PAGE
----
9yo is still wearing the owl nightgown that I made her last year.  The ribbon and the mini-rolled-hem are showing wear, the rest looks good.  I've noticed that mini-rolled hems don't hold up well to being worn/washed heavily. 
Green vest.  DH didn't like it, and I kind of thought I looked like a theme waitress.  It fit well enough and it was really well made.  Off to the DAV, hopefully it's blessing someone not-me.

The peasant blouse.  2013 was the summer of the peasant blouse!  I made and wore these dears to death, still wearing them under my denim dirndl.

9yo is still wearing this.  Cost >$20.  Time to make >15 minutes.  Win.

Another peasant blouse.  Wore it to death.  Put away for next summer (it is paper thin).  Will make more.  Blue denim skirt made in 2012?  Much faded, worn constantly.  Constantly.  It's one of my pair of "jeans". 
 Overshirt?  Put away.  It never did fit properly, but it got a work out keeping the sun from my arms while I sat and sat and sat some more at swim practice.  The plaid skirt?  Ugh.  Learned a lesson about not buying paper thin fabric - it stretched out of shape by the time I hemmed it.  I wore it a few times, went on with my life ---- and it went to DAVs.

My blue peasant dress?  Wearing it now, dahling.  The low-back (which I totally didn't anticipate) makes it something I don't wear out of the house much, but it makes a lovely and comfortable house-dress.  I spent more than I might on this dress, but I imagine I'll get years of wear out of it, and I'm not sure how much more comfortable you can get than a dress held on by two ribbons.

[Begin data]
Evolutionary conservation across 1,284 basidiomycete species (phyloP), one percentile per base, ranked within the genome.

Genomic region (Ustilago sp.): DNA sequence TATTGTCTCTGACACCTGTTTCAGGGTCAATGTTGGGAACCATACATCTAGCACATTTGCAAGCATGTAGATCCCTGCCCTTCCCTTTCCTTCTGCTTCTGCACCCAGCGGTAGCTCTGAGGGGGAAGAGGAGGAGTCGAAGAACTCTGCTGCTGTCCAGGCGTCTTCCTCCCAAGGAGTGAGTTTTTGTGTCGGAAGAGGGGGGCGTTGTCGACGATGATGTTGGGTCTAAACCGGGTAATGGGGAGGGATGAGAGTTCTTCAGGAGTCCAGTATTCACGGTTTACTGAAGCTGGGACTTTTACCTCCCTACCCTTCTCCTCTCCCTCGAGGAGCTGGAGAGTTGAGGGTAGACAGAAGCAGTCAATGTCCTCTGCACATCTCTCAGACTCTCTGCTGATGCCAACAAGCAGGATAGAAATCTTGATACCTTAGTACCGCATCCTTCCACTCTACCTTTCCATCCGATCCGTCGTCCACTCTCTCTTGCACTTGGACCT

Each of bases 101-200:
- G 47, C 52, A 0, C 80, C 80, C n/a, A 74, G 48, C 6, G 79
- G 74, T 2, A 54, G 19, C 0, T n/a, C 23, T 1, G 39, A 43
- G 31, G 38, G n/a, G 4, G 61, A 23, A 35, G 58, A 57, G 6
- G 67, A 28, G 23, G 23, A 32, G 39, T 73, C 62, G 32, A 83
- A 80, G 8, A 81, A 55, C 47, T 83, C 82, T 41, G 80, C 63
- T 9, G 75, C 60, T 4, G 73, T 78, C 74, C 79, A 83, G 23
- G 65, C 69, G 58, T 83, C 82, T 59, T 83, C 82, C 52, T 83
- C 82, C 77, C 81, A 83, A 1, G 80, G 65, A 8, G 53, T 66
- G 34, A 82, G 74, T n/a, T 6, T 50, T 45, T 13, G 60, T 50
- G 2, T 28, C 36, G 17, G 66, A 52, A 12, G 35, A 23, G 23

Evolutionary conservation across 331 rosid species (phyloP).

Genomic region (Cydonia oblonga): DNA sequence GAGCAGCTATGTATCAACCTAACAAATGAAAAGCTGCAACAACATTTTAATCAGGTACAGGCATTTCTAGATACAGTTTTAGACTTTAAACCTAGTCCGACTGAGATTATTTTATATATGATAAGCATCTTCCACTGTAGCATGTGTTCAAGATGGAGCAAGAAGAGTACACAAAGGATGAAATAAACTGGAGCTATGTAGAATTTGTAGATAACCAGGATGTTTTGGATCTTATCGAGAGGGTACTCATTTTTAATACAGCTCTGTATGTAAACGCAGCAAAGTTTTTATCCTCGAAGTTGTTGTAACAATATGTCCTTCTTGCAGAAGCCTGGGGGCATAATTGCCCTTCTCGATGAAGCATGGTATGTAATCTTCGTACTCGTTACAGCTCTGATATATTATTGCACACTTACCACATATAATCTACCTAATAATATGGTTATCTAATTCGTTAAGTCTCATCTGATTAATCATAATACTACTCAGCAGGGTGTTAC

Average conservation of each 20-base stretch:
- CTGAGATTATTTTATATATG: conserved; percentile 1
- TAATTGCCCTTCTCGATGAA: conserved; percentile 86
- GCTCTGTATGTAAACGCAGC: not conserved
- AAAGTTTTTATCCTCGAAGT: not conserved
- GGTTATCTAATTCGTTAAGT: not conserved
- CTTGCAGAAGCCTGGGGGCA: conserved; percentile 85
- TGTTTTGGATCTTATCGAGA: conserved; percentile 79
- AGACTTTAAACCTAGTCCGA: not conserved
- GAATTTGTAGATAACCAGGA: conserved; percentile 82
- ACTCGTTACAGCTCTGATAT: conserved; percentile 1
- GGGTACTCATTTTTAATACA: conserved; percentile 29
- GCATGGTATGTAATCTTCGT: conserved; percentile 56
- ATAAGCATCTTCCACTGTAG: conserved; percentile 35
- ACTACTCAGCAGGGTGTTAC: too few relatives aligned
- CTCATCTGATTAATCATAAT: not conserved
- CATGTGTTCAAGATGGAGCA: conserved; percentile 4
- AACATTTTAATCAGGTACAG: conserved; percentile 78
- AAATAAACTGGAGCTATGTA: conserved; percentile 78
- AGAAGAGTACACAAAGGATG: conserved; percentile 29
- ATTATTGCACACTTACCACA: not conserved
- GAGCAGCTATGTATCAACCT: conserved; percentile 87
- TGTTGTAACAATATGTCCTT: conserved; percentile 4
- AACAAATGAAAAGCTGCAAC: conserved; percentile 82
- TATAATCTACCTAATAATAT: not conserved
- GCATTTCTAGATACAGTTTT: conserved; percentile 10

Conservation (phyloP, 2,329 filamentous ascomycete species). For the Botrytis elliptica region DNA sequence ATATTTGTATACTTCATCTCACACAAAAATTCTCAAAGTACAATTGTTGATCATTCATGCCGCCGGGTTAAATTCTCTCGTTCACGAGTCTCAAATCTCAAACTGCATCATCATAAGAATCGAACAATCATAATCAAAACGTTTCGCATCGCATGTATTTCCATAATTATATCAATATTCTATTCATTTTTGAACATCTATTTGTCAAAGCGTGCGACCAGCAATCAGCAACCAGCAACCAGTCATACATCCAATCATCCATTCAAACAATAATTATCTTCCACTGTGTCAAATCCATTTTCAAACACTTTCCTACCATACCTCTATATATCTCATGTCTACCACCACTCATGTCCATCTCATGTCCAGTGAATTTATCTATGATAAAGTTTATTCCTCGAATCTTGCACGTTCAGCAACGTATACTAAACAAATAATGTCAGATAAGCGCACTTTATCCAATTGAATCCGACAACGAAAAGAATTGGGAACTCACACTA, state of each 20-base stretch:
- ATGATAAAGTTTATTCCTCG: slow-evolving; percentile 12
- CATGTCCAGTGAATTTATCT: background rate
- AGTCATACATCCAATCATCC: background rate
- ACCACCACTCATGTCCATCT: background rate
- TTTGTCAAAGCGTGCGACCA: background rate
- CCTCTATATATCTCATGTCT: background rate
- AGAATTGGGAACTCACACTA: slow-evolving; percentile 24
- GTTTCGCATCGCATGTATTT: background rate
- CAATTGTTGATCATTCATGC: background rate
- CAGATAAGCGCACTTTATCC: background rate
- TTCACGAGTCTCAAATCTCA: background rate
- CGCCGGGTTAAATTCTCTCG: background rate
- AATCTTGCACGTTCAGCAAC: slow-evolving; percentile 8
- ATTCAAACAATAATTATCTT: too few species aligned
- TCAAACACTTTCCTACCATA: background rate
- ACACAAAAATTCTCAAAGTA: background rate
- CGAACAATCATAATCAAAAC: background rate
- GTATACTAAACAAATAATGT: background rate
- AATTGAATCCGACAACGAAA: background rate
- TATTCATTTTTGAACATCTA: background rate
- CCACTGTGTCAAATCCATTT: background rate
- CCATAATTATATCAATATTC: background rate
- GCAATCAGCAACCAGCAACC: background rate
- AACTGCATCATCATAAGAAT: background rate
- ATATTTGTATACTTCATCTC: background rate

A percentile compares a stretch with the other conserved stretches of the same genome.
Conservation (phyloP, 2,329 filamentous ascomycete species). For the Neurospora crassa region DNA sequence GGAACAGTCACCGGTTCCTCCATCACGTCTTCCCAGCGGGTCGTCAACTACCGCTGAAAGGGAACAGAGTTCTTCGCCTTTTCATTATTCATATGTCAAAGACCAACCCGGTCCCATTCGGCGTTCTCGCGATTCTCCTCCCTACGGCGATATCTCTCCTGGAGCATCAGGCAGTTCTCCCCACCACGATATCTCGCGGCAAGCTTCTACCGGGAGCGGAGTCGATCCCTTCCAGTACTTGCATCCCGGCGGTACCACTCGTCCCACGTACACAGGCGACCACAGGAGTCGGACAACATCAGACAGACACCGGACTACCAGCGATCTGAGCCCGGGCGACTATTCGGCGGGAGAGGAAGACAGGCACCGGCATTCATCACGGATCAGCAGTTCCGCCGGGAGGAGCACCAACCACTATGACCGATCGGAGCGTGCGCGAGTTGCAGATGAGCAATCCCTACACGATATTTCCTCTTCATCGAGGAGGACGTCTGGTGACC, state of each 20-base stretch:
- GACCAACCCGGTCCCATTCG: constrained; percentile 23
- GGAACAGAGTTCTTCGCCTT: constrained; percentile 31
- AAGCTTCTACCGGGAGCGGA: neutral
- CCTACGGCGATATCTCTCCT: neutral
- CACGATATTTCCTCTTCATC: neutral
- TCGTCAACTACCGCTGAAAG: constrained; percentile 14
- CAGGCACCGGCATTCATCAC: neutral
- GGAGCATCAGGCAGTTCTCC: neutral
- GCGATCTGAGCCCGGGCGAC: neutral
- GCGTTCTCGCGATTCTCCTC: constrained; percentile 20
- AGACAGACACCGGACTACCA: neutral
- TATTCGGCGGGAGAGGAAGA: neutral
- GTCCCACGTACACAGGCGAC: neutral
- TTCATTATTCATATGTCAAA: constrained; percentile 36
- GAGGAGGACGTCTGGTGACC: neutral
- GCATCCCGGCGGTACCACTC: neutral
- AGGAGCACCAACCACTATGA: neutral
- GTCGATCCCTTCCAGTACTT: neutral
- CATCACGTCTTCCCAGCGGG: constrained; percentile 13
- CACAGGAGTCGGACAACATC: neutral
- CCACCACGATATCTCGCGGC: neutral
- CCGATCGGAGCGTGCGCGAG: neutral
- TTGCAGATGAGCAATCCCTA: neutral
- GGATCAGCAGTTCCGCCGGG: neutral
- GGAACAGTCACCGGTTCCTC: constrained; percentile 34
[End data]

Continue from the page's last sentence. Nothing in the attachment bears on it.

Silk charmeuse nightie?  Still wearing, it gets its week on, two weeks off rotation with my other two silk nighties.  Holding up *very* well. 

If I wear this skirt any more often, someone is going to come take it away from me.... :p  Well, it's a tad light to wear ATM as it's just quilting cotton, but I am SUPER pleased and it nets me many a compliment.

Silk nightie, version 2:  Handkerchief silk... yep still going.  The new kitten put a hole somewhere in the vicinity of my knee that I'm meaning to sew up... but the fabric is so fine that I don't know how long it will last hole or no hole.  Loses dye every time I hand wash it... I'm pleased with my sewing job, love how soft it is, and recognize that its time will come far before the one that's twice as thick!

Denim dirndl.  DH loves this... and it's super comfy.  Like a half-corset, for taking the weight off.  Also, the confused stares amuse me.

Denim skirt:  Well, I'll never make a skirt of denim quite THIS thick again.  I was hoping for a 501esque weight skirt, but what I have is oddly wrinkly denim.  However, this is my basic skirt, in a basic color, in a basic fabric - and I'm wearing it 2-3x/wk. 
There you have it - what I made and where it ended up.  Seems like I'm doing pretty well... onward!